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What makes for war or for a stable international system? Are there general principles that should govern foreign policy? In The Cold War and After, Marc Trachtenberg, a leading historian of international relations, explores how historical work can throw light on these questions. The essays in this book deal with specific problems--with such matters as nuclear strategy and U.S.-European relations. But Trachtenberg's main goal is to show how in practice a certain type of scholarly work can be done. He demonstrates how, in studying international politics, the conceptual and empirical sides of the analysis can be made to connect with each other, and how historical, theoretical, and even policy issues can be tied together in an intellectually respectable way. These essays address a wide variety of topics, from theoretical and policy issues, such as the question of preventive war and the problem of international order, to more historical subjects--for example, American policy on Eastern Europe in 1945 and Franco-American relations during the Nixon-Pompidou period. But in each case the aim is to show how a theoretical perspective can be brought to bear on the analysis of historical issues, and how historical analysis can shed light on basic conceptual problems.
The truth is that the people of the United States are at the present time dominated and driven by two kinds of officially propagated fear: fear of the Soviet Union and fear of the income tax. These two terrors have been adjusted so as to complement one another and thus to keep the citizen of our free society under the strain of a double pressure; from which he finds himself unable to escape -- like the man in the old Western story, who, chased into a narrow ravine by a buffalo, is confronted with a grizzly bear. If we fail to accept the tax, the Russian buffalo will butt and trample us, and if we try to defy the tax, the federal bear will crush us. The 60,000 officials who are appointed to check on us taxpayers are checked on, themselves, it seems, by another group of agents set to watch them. And supplementing these officials -- since private citizens are paid by the Internal Revenue Service to report on other people's delinquencies, and their names of course are never revealed -- there is a whole host of amateur investigators... Does this kind of spying and delegation differ much in its incitement to treachery from that which is encouraged in the Soviet Union?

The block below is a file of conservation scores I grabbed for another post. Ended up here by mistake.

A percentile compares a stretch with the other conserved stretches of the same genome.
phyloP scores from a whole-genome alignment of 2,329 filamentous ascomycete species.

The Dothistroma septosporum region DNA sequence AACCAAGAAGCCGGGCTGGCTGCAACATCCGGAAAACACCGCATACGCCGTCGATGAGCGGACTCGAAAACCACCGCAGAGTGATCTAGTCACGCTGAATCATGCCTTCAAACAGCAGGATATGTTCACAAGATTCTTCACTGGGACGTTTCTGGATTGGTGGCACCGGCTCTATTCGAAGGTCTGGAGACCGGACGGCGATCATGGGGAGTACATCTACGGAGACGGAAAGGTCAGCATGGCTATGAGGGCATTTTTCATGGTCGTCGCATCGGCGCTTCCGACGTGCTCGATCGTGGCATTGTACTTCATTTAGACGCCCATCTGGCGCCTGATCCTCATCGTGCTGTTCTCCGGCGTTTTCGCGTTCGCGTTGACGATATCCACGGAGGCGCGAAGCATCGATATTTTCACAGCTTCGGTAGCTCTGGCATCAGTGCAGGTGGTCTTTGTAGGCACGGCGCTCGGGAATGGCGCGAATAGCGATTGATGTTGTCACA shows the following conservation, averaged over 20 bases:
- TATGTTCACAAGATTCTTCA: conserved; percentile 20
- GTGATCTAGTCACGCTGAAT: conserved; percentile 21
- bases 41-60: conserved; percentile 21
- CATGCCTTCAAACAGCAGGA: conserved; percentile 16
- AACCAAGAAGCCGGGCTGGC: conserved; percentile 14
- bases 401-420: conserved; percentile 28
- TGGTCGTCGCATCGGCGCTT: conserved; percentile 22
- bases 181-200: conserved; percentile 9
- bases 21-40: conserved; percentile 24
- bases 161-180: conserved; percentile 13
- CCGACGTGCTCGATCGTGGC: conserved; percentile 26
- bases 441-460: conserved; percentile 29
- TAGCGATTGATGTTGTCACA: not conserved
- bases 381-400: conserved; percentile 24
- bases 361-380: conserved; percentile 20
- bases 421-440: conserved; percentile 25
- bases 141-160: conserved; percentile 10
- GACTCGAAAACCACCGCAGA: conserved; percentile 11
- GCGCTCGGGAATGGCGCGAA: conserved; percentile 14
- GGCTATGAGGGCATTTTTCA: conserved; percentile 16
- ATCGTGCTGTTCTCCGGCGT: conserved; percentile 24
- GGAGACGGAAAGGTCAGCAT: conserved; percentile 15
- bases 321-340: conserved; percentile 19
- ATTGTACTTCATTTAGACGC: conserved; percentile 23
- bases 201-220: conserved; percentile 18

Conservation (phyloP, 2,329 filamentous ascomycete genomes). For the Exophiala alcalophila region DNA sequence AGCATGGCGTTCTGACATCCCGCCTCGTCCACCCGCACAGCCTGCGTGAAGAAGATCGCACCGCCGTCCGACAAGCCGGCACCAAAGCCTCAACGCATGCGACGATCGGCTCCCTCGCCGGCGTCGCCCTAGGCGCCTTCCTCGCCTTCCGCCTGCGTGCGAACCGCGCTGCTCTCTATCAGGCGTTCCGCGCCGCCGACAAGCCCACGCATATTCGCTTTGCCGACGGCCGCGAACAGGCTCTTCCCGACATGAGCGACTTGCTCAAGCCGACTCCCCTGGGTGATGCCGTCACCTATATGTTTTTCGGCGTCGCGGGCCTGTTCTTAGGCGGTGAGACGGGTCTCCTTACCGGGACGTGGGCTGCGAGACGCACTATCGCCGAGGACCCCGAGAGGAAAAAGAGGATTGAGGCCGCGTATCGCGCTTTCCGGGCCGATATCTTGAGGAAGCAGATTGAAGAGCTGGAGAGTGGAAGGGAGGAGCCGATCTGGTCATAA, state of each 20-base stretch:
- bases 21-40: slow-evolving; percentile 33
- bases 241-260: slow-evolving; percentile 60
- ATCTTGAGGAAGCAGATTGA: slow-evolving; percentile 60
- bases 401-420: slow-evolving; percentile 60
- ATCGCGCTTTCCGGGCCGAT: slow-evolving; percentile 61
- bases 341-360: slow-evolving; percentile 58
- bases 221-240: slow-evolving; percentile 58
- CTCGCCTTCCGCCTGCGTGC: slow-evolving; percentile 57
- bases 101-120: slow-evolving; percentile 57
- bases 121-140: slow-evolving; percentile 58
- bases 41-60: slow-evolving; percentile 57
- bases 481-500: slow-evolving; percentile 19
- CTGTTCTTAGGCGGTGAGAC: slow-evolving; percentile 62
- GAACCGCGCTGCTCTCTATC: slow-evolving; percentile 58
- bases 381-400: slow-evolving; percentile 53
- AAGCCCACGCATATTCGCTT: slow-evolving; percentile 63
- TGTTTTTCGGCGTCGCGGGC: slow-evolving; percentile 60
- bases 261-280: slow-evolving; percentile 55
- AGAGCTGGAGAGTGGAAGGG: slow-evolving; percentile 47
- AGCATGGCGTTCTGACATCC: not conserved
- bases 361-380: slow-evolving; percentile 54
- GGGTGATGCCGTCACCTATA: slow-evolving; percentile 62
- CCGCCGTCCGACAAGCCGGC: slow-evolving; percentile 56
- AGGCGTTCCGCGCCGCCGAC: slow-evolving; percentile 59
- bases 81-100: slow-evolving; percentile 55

This book explores the ways in which east-west disputes over prisoners, repatriation, and defection shaped popular culture. Captivity became a way to understand everything from the anomie of suburban housewives to the "slave world" of drug addiction.
In 1958, an African-American handyman named Jimmy Wilson was sentenced to die in Alabama for stealing two dollars. Shocking as this sentence was, it was overturned only after intense international attention and the interference of an embarrassed John Foster Dulles. Soon after the United States' segregated military defeated a racist regime in World War II, American racism was a major concern of U.S. allies, a chief Soviet propaganda theme, and an obstacle to American Cold War goals throughout Africa, Asia, and Latin America. Each lynching harmed foreign relations, and "the Negro problem" became a central issue in every administration from Truman to Johnson.In what may be the best analysis of how international relations affected any domestic issue, Mary Dudziak interprets postwar civil rights as a Cold War feature. She argues that the Cold War helped facilitate key social reforms, including desegregation. Civil rights activists gained tremendous advantage as the government sought to polish its international image. But improving the nation's reputation did not always require real change. This focus on image rather than substance--combined with constraints on McCarthy-era political activism and the triumph of law-and-order rhetoric--limited the nature and extent of progress.Archival information, much of it newly available, supports Dudziak's argument that civil rights was Cold War policy. But the story is also one of people: an African-American veteran of World War II lynched in Georgia; an attorney general flooded by civil rights petitions from abroad; the teenagers who desegregated Little Rock's Central High; African diplomats denied restaurant service; black artists living in Europe and supporting the civil rights movement from overseas; conservative politicians viewing desegregation as a communist plot; and civil rights leaders who saw their struggle eclipsed by Vietnam.Never before has any scholar so directly connected civil rights and the Cold War. Contributing mightily to our understanding of both, Dudziak advances--in clear and lively prose--a new wave of scholarship that corrects isolationist tendencies in American history by applying an international perspective to domestic affairs.In her new preface, Dudziak discusses the way the Cold War figures into civil rights history, and details this book's origins, as one question about civil rights could not be answered without broadening her research from domestic to international influences on American history.